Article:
The COVID-19 pandemic has led to an almost unimaginable loss of jobs in the U.S. Since social distancing measures were implemented in March, 36.5 million workers have filed for unemployment, nearly one-quarter of the workforce. The U.S. unemployment rate climbed in April to 14.7 percent, the worst since the Great Depression, and some economists forecast it will rise to 25 percent by its peak.
The number of lost jobs has been higher among hourly low-wage workers in service jobs than for professional and salaried workers who can work from home. On a proportional basis, job categories that shed the fewest jobs over the last three months are financial activities (-2.8 percent), government (-4.3 percent) and wholesale trade (-6.2 percent). Another segment that lost relatively few jobs was professional and technical services (-5.3 percent), which includes computer systems design services (-3.8 percent).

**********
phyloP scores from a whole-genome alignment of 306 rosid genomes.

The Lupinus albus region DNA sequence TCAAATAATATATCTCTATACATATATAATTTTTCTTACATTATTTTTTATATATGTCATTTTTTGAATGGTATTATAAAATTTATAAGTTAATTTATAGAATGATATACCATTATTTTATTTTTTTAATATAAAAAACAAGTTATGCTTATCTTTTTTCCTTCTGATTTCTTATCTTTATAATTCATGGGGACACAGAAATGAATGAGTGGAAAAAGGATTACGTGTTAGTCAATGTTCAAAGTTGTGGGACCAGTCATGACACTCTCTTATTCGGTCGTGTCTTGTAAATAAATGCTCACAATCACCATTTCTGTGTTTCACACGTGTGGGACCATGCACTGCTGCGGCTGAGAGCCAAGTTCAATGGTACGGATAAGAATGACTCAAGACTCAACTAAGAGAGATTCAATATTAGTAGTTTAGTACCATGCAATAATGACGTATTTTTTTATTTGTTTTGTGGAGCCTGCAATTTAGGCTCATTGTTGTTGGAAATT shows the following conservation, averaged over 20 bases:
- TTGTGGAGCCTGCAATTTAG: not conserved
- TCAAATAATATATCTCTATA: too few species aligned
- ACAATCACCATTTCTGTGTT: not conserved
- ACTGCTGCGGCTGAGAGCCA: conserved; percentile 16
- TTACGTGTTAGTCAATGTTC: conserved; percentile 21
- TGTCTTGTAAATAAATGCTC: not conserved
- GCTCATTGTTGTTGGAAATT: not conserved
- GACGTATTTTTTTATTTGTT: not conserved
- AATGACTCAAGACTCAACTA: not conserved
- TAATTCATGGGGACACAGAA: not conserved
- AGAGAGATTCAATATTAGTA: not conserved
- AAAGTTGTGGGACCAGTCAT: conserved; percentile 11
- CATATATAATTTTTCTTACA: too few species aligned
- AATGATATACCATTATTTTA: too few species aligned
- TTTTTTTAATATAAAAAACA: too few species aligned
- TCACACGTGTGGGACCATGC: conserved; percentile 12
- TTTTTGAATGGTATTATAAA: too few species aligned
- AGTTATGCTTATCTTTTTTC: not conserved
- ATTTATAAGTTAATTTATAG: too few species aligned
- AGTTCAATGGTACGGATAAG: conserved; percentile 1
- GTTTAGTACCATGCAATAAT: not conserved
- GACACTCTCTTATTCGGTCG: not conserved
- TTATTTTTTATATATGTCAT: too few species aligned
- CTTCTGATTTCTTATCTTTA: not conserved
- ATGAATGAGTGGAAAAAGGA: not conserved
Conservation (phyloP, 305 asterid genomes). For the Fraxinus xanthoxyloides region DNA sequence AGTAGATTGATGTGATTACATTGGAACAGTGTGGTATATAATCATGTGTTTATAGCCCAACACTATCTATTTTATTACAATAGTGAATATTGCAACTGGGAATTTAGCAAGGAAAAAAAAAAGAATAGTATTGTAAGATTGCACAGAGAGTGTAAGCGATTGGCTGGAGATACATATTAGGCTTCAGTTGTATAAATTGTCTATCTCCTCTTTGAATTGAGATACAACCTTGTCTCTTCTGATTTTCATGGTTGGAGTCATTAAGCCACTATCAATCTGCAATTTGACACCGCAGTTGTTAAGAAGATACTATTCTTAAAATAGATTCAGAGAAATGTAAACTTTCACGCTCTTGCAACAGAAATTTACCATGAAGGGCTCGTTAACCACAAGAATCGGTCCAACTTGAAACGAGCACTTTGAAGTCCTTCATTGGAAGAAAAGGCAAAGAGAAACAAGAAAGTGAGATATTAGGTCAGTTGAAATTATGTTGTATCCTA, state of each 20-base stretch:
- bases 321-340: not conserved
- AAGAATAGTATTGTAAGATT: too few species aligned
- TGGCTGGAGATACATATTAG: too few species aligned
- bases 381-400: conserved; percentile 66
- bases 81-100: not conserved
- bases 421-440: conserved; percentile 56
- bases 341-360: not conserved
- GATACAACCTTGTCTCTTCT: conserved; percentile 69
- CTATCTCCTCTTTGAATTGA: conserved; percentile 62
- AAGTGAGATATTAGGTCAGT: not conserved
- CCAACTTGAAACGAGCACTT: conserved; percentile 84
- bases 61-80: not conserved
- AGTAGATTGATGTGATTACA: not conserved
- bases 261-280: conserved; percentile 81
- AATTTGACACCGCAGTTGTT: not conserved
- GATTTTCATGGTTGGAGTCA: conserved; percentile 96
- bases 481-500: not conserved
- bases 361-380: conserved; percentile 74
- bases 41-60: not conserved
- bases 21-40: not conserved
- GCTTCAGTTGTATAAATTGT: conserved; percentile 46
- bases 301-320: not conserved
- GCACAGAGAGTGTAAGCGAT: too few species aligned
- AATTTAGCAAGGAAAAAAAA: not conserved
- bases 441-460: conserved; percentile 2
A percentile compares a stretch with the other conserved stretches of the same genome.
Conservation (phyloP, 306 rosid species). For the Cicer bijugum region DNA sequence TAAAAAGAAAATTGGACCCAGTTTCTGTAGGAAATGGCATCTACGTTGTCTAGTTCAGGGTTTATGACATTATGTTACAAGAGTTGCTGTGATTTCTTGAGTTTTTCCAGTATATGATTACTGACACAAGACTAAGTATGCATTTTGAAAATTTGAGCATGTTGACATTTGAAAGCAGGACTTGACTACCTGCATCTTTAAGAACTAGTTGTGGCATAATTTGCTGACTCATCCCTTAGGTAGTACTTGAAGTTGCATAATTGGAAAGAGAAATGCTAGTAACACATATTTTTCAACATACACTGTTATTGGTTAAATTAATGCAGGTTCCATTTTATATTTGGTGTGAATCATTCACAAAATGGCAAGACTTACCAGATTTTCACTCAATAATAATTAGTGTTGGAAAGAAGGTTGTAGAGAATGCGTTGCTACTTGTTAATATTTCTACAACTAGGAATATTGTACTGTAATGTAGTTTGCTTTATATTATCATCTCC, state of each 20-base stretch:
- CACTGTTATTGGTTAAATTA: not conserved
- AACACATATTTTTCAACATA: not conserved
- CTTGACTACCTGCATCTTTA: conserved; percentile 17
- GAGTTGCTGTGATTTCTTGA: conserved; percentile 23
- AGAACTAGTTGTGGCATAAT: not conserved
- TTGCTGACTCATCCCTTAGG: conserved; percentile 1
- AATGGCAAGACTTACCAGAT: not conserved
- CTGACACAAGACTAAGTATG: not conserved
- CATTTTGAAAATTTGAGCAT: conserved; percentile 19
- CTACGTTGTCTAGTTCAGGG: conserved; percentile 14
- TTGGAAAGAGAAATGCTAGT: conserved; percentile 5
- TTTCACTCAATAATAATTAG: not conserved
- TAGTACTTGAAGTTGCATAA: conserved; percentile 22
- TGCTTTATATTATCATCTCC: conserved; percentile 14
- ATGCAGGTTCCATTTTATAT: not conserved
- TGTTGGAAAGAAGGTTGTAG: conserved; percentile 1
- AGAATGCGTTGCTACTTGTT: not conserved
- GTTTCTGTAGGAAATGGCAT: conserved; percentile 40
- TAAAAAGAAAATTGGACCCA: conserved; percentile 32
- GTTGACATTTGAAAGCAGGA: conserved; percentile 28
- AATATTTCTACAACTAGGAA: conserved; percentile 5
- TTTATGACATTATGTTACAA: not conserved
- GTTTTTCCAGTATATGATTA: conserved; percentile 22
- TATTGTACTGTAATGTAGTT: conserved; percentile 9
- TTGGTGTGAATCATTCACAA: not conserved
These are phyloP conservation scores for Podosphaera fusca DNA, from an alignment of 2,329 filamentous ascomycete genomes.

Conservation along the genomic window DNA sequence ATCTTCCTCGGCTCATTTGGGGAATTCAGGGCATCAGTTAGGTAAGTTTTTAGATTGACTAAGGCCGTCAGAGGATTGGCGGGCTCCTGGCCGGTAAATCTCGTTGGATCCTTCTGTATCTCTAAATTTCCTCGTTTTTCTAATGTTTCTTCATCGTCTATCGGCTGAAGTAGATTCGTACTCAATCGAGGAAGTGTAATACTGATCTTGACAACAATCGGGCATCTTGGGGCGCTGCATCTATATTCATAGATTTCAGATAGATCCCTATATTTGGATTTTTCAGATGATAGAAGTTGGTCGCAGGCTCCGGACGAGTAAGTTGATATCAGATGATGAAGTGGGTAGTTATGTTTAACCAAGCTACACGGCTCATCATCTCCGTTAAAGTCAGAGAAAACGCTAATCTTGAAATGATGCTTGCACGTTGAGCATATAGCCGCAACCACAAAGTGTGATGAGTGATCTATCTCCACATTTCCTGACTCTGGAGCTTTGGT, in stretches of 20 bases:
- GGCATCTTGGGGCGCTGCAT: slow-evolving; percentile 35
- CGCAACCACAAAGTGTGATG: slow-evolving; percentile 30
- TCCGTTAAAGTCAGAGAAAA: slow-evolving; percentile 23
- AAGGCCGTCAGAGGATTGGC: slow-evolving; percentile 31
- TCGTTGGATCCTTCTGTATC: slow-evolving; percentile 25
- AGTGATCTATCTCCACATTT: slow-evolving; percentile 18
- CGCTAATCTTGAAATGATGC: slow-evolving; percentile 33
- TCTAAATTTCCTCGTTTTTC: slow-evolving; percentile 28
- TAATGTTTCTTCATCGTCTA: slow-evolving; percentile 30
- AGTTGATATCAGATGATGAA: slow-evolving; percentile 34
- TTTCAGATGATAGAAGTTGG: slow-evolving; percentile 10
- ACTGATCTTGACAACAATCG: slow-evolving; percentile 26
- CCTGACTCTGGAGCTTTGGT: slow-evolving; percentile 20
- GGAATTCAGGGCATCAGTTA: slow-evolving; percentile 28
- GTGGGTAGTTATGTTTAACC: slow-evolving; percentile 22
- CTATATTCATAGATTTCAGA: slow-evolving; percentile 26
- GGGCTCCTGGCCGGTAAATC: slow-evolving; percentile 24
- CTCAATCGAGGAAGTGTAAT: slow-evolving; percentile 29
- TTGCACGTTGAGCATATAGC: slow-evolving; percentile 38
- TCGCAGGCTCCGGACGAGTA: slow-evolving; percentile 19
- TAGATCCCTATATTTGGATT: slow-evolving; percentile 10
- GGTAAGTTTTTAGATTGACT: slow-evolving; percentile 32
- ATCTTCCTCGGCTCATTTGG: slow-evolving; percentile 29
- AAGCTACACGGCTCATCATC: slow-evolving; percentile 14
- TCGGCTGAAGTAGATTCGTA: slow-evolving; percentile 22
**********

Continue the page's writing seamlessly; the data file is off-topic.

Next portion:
Last month, Yardi Matrix studied which metros had the highest concentrations in the most at-risk job segments. Here we look at which metros have concentrations in three employment segments that have lost the fewest jobs to date—which we call “Durable Employment Sectors.” These Durable sectors—government, finance, and professional and technical services—encompass a combined 23.5 million jobs in the top 50 metros, or 28 percent of the total 84 million jobs in those areas.